Fourball one down coming to last orders
AGAINST THE ODDS:Fire rescue hero’s pals can’t really savour Europe’s Ryder miracle while their friend’s life hangs in the balance, writes RODDY L'ESTRANGE
THE MIDDLE-aged fourball in Foley’s should have been whoopin’ and a hollerin’ at the miracles of Medinah, but instead they sat quietly, sipping pints and staring rather vacuously at the telly. There wasn’t a fist pump between them.
From behind the taps, Dial-A-Smile, that most cheerless of bartenders, was reminded of the touching scene near the end of Snow White and the Seven Dwarfs where the little men gathered around the stricken heroine, heads bowed, tearful.
Dial-A-Smile knew the quartet intimately, Macker, Fran, Brennie and Kojak; knew their preferred drinks, pace of swallow, and their cussed ways when he stopped serving at closing time, which was his right.
He also knew why each they wore a sepulchral air on this gripping Ryder Cup Sunday.
It was all Vinny Fitzpatrick’s fault. The fat bus driver with the fatty heart was hooked up on life support in Beaumont Hospital with the words “have-a-go-hero” stencilled on his chest after putting his life at risk to save others.
“Vinny, you’re a right gobshite,” said Dial-A-Smile aloud as a tear threatened to crack his pitiless heart.
It had been the longest of weeks in Clontarf parish, thought Dial-A-Smile, as he dried a glass with all the deliberation of Jim Furyk over a putt.
News had filtered into the bar on Monday, as all stories do, about the fire in the old Fitzpatrick family home of Causeway Avenue the night before.
With each arrival, more and more pieces were added to the jigsaw so that by early afternoon, after Big Dave, a fireman and Foley’s regular, had dropped in for a cure, Dial-A-Smile had a graphic picture of the dramatic events.
The conflagration had begun in the kitchen around half two in the morning after some eejit dropped a smouldering cigar into a bin, and it was Vinny who’d raised the alarm, running from room to room like Wee Willie Winkie.
According to Big Dave, Vinny played a blinder, rousing bleary-eyed Donegal fans from a drink-induced slumber as the flames licked about and smoke was inhaled by unsuspecting lungs.
By the time the fire brigade arrived, Vinny had herded everyone out into in the street, coughing and spluttering, but alive nonetheless.
Vinny had been double-checking that all were present and correct when, all of a sudden, a tall lad called Kevin said something about a girl, Mairéad, being missing.
“Vinny immediately shot across the road and although one of our lads tried to grab him, Vinny threw a punch and ducked into the house. The house was half-engulfed in smoke and our boys went in with oxygen masks; Vinny had nothing,” reported Big Dave.
This version of events was corroborated by Two-Mile Boris, Foley’s resident chess grandmaster from Russia, who rented a room in Causeway Avenue and was drawn outside by the commotion.
“It was like an inferno,” he recalled.
“Flames and smoke was everywhere. I could not believe it when I heard the firemen had gone into the house. When someone said Vinny was inside too, I got on my knees and prayed.”
It had taken several minutes, Dial-A-Smile wasn’t sure how long, before the top window upstairs had been shattered out and Vinny’s blackened face appeared among the flames.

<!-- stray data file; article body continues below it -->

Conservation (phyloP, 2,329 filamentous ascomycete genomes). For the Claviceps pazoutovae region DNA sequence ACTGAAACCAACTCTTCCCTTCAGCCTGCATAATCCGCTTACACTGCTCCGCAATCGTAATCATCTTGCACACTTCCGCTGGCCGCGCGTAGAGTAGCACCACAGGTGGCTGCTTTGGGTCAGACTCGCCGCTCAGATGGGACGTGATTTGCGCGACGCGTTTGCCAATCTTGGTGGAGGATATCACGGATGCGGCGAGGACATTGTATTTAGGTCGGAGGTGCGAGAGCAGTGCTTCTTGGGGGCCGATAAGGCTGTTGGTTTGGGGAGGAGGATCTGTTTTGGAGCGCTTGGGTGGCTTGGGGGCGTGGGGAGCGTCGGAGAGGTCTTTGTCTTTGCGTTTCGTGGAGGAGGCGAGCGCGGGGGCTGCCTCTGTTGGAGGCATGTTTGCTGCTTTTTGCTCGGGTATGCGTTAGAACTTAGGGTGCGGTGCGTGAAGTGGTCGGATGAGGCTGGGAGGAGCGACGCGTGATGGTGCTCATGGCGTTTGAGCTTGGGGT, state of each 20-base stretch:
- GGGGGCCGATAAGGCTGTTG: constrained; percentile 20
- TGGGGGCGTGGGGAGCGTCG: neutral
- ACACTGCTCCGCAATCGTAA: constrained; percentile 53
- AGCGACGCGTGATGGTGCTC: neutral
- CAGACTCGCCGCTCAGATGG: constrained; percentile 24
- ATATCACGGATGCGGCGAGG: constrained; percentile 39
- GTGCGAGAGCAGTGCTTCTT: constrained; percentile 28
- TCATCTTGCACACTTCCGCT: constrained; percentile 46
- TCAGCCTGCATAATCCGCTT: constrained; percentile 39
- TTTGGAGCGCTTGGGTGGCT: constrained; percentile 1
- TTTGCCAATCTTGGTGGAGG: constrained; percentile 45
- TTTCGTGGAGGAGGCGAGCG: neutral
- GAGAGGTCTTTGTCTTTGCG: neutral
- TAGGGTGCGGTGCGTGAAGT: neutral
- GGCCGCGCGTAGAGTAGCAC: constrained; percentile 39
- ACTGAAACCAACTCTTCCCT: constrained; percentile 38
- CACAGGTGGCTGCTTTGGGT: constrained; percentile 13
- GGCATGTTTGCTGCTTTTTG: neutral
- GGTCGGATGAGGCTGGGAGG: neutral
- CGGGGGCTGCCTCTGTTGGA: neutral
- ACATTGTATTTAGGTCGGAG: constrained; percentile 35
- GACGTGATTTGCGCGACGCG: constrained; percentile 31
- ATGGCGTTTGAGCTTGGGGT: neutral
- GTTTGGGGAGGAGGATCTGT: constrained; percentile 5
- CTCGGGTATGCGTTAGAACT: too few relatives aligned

He had found Mairéad under a bed in the back room, unconscious but breathing.
Vinny had called on the big lad, Kevin, to get his “arse in gear”, according to Two-Mile, and get over to the kerb.
“Then, he pushed the girl through the window opening and, holding her by the arms, leaned down as far as he could before letting her drop into the arms of the giant.
“After the girl was safe, the giant called for Vinny to jump. I thought he would but then it all went red and black at the window and we couldn’t see him.”
Dial-A-Smile tried to imagine what it must have been like for Vinny at that moment, in the room where he was born, petrified and alone, gulping toxic fumes in a fireball. He tried and failed.
“When our lads got to Vinny and dragged him out they thought he was a goner. He’d no vital signs for a while and a priest was called for,” said Big Dave.
It was almost a week since Vinny had been rushed to Beaumont’s ICU. Against the odds, he’d continued to hang in there, comatose.
No one knew the extent of the damage, not even Vinny’s four big mates in the corner. All they knew, because Dial-A-Smile had heard them talking earlier, was Angie, Vinny’s wife, had been summoned to the hospital that evening at short notice.
She would, according to Macker, text with any news.
It was almost a quarter past eleven and Dial-A-Smile had sneakily placed towels over the taps when he saw Macker reach for his phone as it beeped.
At the same time, Martin Kaymer stood over a putt on the 18th green in Medinah to retain the Ryder Cup for Europe. All was silent in Foley’s.
Kaymer’s stroke was sure and straight and as his par putt dipped under Illinois soil, the little pub erupted while, in one corner, four middle-aged men shouted loudest and longest, hugging each other as tears of joy streamed down their cheeks.
The news on Vinny, thought Dial-A-Smile, was clearly upbeat. “Thank God,” he whispered, before casually removing the towels. On this night of nights there would be time, after all, for a late one.
Bets of the week
1pt (each-way) Pádraig Harrington in Alfred Dunhill Links Championship (20/1, William Hil l)
2.5pts (lay Munster to beat Leinster in RaboDirect Pro 12 (12/5, Boylesports, liability 6pts)